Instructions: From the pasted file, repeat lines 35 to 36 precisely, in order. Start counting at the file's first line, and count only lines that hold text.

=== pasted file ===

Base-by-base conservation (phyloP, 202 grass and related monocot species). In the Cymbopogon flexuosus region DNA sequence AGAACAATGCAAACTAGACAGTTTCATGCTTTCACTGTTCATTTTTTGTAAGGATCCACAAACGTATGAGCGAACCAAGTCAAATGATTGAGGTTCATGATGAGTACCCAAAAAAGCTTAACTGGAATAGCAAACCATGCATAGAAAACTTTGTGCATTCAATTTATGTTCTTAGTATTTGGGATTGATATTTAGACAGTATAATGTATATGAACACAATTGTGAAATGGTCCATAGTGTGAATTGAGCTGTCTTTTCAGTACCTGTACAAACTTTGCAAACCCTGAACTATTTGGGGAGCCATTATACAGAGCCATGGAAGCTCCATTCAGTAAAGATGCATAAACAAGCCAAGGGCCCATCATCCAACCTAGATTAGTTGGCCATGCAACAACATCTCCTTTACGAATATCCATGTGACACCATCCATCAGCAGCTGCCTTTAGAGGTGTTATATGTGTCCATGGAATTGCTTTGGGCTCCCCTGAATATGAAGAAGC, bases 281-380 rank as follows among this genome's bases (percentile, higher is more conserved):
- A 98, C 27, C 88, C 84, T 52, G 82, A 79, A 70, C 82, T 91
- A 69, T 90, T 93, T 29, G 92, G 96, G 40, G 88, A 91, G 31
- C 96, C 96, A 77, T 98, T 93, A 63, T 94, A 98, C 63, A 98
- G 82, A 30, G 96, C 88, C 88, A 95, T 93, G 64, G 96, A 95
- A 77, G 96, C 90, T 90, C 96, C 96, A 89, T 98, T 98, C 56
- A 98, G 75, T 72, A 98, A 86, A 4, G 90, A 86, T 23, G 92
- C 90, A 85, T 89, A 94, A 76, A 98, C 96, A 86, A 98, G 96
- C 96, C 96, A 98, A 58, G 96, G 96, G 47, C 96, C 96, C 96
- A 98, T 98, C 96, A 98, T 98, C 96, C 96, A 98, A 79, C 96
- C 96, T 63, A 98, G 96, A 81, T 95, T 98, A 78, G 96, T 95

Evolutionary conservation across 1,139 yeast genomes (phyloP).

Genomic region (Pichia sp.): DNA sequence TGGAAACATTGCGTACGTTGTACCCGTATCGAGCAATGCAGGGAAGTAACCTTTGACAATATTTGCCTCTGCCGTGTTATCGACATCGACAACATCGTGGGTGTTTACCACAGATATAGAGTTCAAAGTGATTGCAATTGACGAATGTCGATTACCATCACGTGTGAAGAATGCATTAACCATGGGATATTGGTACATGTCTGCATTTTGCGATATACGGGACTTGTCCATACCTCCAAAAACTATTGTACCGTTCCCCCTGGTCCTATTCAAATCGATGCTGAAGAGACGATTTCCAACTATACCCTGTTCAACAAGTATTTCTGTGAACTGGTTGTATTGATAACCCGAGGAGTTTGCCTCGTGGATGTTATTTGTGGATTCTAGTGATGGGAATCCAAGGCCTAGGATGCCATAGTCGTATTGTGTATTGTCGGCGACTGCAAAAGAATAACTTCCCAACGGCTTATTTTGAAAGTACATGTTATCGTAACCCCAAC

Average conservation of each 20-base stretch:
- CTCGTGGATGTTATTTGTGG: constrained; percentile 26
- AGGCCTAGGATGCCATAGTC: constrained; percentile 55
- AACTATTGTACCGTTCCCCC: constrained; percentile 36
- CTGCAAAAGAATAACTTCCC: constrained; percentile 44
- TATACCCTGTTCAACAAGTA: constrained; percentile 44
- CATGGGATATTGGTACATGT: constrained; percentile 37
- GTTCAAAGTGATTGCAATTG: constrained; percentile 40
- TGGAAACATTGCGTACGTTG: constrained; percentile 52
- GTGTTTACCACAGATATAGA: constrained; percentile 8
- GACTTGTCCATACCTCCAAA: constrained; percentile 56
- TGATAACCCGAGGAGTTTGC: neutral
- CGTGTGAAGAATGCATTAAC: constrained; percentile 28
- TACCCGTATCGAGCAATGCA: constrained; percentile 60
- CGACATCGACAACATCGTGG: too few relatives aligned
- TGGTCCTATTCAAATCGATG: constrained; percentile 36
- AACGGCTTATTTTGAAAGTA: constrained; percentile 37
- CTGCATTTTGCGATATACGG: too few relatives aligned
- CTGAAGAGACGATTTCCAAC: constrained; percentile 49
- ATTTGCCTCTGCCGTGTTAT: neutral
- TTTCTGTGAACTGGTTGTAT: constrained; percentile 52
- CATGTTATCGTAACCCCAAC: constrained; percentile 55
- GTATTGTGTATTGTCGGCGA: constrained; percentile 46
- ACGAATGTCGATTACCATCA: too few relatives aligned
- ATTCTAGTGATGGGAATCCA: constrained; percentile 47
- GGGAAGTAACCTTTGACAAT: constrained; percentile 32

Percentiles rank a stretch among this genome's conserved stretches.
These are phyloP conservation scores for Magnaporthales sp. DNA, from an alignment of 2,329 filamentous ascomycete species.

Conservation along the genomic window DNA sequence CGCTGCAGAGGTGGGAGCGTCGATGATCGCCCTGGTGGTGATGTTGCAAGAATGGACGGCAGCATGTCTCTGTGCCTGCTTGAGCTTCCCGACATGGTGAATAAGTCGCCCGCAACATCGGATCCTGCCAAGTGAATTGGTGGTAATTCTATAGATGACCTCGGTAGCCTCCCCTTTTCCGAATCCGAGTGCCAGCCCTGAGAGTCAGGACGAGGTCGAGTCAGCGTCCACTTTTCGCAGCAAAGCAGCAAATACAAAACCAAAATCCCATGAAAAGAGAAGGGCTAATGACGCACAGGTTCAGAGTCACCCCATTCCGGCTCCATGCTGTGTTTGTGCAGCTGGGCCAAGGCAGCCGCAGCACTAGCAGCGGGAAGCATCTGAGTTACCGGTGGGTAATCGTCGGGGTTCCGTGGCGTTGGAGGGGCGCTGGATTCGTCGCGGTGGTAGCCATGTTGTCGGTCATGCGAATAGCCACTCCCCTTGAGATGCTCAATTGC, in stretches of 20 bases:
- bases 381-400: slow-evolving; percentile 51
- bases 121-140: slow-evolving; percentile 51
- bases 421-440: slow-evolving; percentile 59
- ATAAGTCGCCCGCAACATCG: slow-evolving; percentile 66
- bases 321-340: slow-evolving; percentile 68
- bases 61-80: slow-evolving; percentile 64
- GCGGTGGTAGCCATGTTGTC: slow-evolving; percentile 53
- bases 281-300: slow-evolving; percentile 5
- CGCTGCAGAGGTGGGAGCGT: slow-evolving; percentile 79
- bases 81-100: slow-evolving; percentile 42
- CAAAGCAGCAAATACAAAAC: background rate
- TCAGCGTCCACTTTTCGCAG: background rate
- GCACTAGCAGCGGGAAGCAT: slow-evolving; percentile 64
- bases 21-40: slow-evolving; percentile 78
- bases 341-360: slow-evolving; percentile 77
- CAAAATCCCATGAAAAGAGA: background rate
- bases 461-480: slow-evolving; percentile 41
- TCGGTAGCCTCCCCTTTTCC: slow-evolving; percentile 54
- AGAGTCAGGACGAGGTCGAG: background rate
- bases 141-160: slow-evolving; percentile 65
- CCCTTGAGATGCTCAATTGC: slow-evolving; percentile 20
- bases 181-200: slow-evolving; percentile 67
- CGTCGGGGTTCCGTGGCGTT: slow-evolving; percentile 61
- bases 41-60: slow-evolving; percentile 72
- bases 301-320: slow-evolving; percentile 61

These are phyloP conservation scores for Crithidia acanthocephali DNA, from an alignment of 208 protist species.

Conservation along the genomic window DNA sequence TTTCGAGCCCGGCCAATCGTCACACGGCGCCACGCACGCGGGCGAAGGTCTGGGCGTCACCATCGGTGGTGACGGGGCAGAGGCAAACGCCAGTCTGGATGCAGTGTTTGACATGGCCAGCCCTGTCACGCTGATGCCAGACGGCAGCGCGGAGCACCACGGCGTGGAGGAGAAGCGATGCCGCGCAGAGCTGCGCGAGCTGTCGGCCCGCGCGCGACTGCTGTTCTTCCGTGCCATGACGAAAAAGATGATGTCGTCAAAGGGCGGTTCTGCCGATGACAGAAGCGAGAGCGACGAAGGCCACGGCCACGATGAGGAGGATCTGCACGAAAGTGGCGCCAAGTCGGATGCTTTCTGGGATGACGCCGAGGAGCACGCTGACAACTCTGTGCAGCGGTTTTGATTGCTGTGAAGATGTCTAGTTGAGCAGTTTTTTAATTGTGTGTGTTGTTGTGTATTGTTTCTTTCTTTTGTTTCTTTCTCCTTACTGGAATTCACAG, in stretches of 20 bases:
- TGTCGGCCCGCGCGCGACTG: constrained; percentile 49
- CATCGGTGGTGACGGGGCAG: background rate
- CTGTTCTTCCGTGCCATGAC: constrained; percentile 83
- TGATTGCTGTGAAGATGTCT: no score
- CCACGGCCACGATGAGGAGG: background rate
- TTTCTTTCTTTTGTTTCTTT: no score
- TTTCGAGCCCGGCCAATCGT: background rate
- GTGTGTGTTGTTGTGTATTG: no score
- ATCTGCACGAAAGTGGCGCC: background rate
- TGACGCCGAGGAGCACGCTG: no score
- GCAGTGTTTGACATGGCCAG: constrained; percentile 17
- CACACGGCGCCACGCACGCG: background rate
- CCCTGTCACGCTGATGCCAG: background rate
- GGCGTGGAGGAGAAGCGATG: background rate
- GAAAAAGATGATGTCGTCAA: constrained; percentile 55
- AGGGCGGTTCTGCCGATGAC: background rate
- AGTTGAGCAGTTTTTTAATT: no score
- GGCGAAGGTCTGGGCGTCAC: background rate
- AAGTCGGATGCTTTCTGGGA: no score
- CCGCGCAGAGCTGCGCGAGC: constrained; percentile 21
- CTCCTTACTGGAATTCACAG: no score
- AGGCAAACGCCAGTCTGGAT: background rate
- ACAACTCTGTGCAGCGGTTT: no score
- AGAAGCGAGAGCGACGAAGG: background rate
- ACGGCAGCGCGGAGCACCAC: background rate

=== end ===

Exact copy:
- CATGTTATCGTAACCCCAAC: constrained; percentile 55
- GTATTGTGTATTGTCGGCGA: constrained; percentile 46